The modular interactive tiles hold potential in the fight against obesity, since they promote a fun and fascinating way of making physical activities. In USA, more than 60% of the adult population is overweight or obese, in Northern Europe 15-20% of children aged 7-11 are obese, and in Southern Europe 30-36% of children aged 7-11 are obese. The modular interactive tiles use modern technology to fight this obesity problem, since they provide fascinating computer games, but now in a physical form that demands physical activity to play the games. For anybody, it becomes fun and fascinating to become physically active. The game level is adjusted to the individual capability. And contrary to other physical games, which are most often screen-based, there is no demand of a screen.
The best way to lose weight may be through physical activity, according to research. But honestly, most fitness training, sports and other physical activities to lose weight are boring and repetitive, so nobody can be expected to become engaged to use their time more than a
few times on such activities. The modular interactive tiles provide a qualitatively different solution, which make you become so engaged in the physical games that you forget that it is a physical activity. Even though that you are moving and losing weight, you will have the greatest fun playing games on the modular interactive tiles. And you will be moving at your own pace. The tiles are equally suitable for all abilities: you can move fast or you can move slowly according to your own desire, and you will have equal fun playing the games. The games will keep you engaged, and week after week you will be able to monitor your progress on the tiles games. The tiles are modular and light weight, so you can easily store them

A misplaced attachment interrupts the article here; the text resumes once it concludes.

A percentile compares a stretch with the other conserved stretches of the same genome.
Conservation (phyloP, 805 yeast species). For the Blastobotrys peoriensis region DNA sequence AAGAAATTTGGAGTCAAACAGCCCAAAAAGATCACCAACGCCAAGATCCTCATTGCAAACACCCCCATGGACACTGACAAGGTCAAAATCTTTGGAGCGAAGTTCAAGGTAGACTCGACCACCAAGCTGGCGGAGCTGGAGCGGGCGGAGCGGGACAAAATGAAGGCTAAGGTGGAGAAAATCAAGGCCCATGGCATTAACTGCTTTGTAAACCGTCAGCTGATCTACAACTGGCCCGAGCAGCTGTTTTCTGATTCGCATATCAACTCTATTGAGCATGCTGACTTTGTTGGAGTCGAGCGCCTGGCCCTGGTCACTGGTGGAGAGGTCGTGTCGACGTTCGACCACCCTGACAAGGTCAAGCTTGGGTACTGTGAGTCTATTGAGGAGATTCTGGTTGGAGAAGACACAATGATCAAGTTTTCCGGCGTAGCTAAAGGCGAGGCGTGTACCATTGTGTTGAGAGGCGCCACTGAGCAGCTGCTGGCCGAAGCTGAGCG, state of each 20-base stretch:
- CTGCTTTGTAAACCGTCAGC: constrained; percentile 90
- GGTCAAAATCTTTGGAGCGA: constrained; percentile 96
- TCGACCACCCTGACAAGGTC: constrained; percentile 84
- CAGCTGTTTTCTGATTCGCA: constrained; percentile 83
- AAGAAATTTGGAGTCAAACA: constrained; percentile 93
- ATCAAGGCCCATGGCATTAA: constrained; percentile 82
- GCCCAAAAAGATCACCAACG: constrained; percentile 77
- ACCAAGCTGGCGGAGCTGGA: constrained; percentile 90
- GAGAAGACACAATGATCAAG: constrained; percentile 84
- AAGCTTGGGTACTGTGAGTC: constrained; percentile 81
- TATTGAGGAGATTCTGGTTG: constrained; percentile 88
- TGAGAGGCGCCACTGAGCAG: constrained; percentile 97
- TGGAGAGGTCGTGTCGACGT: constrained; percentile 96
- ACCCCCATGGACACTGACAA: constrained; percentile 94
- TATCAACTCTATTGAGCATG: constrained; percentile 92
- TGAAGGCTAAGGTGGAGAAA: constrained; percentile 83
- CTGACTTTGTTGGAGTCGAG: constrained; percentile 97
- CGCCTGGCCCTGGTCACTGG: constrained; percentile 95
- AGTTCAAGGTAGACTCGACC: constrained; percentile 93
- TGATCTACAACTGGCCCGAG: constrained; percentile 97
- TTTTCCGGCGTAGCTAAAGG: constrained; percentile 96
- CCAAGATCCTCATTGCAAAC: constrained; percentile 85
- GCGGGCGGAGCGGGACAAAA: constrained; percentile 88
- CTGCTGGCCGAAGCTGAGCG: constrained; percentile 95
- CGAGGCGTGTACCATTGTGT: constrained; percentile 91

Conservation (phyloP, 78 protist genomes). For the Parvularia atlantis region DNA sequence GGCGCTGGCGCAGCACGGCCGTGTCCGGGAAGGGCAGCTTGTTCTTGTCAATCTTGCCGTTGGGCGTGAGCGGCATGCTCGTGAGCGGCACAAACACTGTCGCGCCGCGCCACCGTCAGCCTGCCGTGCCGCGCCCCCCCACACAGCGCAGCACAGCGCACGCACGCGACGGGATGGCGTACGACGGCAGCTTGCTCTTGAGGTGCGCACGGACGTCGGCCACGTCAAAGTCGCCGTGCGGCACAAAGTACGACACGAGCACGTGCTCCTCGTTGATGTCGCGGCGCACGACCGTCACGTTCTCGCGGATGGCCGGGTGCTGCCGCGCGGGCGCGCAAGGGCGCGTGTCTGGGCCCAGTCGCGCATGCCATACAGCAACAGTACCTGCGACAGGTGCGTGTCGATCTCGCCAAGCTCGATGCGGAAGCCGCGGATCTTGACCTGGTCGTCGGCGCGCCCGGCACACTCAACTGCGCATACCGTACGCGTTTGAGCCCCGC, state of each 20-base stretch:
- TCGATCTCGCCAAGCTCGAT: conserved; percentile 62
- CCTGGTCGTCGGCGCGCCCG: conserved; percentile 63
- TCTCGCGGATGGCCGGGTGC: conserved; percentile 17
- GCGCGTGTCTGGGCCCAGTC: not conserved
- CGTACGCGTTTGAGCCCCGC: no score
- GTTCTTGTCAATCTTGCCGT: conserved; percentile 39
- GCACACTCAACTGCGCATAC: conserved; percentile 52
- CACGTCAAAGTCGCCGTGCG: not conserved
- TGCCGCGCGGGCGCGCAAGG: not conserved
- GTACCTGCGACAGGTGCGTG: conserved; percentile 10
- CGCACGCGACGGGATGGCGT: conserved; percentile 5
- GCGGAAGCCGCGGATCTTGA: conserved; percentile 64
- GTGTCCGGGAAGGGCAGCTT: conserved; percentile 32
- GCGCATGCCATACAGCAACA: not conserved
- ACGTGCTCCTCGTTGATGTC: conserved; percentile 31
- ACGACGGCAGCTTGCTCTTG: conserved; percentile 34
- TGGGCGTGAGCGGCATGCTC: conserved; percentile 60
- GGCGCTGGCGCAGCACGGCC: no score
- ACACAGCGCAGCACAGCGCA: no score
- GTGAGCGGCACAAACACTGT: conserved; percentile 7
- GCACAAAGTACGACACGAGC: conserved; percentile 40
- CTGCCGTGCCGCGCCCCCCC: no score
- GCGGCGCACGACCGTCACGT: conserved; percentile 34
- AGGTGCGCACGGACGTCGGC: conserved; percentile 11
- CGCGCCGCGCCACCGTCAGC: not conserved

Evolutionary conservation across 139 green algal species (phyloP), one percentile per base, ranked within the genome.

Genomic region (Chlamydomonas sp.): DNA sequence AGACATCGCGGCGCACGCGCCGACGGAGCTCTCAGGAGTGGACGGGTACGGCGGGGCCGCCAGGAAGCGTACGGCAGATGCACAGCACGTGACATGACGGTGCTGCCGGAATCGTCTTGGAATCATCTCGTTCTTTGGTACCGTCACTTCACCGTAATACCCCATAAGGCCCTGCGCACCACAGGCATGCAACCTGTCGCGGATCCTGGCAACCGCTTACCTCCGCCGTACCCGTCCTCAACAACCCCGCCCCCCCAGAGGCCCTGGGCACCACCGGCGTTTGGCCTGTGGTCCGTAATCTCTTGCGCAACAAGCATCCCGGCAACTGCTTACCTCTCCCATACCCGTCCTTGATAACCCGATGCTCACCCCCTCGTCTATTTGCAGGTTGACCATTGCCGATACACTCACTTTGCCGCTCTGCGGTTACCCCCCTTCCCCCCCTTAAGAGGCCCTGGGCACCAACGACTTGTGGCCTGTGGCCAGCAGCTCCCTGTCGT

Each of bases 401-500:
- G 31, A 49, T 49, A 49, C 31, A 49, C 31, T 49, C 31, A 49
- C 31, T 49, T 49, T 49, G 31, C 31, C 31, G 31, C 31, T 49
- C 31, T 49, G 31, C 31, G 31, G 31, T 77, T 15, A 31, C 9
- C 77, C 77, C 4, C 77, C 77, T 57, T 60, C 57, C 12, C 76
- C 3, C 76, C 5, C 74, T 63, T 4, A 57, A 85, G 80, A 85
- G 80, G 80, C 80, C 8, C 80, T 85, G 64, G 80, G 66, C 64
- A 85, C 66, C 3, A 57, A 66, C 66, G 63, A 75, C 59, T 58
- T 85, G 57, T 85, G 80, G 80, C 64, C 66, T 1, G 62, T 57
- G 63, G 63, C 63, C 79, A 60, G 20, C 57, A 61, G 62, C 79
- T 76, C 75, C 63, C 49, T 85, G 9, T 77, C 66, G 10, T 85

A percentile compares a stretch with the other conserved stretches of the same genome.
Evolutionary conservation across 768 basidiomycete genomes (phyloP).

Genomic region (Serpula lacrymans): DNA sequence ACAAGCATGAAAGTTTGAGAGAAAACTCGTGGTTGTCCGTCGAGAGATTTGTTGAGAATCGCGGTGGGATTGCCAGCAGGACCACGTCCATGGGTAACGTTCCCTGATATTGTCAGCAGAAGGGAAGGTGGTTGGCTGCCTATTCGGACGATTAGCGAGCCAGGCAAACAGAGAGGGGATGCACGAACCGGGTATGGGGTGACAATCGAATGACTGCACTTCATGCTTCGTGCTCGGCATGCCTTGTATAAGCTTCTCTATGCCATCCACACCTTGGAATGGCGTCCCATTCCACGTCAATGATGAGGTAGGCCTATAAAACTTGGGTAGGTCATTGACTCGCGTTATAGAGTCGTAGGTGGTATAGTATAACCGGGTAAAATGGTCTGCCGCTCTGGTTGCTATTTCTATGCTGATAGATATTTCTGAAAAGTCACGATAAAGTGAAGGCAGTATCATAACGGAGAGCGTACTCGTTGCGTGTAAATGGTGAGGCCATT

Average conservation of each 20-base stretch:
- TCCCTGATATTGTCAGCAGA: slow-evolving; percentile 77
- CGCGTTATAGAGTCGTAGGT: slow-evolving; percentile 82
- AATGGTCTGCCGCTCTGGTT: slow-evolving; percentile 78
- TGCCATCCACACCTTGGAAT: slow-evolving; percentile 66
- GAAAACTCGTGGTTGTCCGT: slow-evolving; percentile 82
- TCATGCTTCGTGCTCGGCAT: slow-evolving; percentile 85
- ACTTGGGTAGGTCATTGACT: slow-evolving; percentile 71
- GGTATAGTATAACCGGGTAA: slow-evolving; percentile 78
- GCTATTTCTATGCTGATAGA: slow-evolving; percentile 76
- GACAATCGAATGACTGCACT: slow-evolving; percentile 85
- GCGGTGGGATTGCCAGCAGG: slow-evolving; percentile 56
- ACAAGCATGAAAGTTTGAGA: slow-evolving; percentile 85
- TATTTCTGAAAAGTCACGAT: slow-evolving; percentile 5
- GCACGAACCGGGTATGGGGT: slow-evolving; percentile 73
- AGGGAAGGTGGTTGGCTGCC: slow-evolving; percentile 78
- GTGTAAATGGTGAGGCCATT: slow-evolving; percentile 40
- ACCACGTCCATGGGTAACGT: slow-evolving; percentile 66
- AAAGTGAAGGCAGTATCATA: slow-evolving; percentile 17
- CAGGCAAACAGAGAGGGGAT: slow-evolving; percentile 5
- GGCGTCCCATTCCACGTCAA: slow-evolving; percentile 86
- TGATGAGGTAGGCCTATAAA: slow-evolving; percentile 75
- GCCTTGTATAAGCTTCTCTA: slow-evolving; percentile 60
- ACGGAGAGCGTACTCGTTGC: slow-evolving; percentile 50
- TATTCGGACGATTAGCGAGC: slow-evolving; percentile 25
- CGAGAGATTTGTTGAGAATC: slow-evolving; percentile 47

in a cupboard and set them up anywhere at home (e.g. in the bedroom, kitchen, hall way, living room) within 1 minute. All you have to do is to assemble the tiles like a puzzle to the form that you like, and then you start playing the games to lose weight. Since you decide the form, you can make the tiles fit anywhere in your house.
Fitness training can often feel repetitive and boring. With the modular interactive tiles, the fitness training becomes like playing computer games: fun and challenging. You can use additional weights when playing the games to further enhance the physical challenge when playing the games. You can easily change the size of the tiles platform by adding or removing modular tiles in order to increase or decrease the challenge and the level of the games. You can set the tiles up on a wall to provide fitness training for the upper body, or you can set the modular tiles up on the floor to provide fitness training for the lower body, or you may even combine the two.
Staying as long as possible in the private home instead of going to hospitals or elderly care homes improves quality of life. A box of modular interactive tiles can be used for home care in any private
home, since it can easily be transported to the home, stored in the home, and set up e.g. in the living room within one minute. The modular tiles are simply put together, and then an elderly can immediately start doing exercise games in the private home, instead of going to the hospital or the rehabilitation center. The elderly or the patient can perform the exercises at home either as a means of prevention or as a means for rehabilitations. Only the modular interactive tiles allow for such a practice in the private home. Because they are modular, they can easily be stored and set up in any private home. And anybody can set up the tiles within 1 minute to fit into a living room, a kitchen, or a hall way. A report shows that elderly when training with the modular tiles in their private home found positive challenge when it came to their
balance, coordination and circulation. Also, the modular tiles challenged the muscular system and brought some cognitive challenges, since they required use of ability to concentrate. Observations of sweat, cheek colour and an enhanced respiration confirmed the respondents’ statements, and progress in movement patterns on the tile was observed, e.g. the ability to use longer steps, stepping backwards and sideways.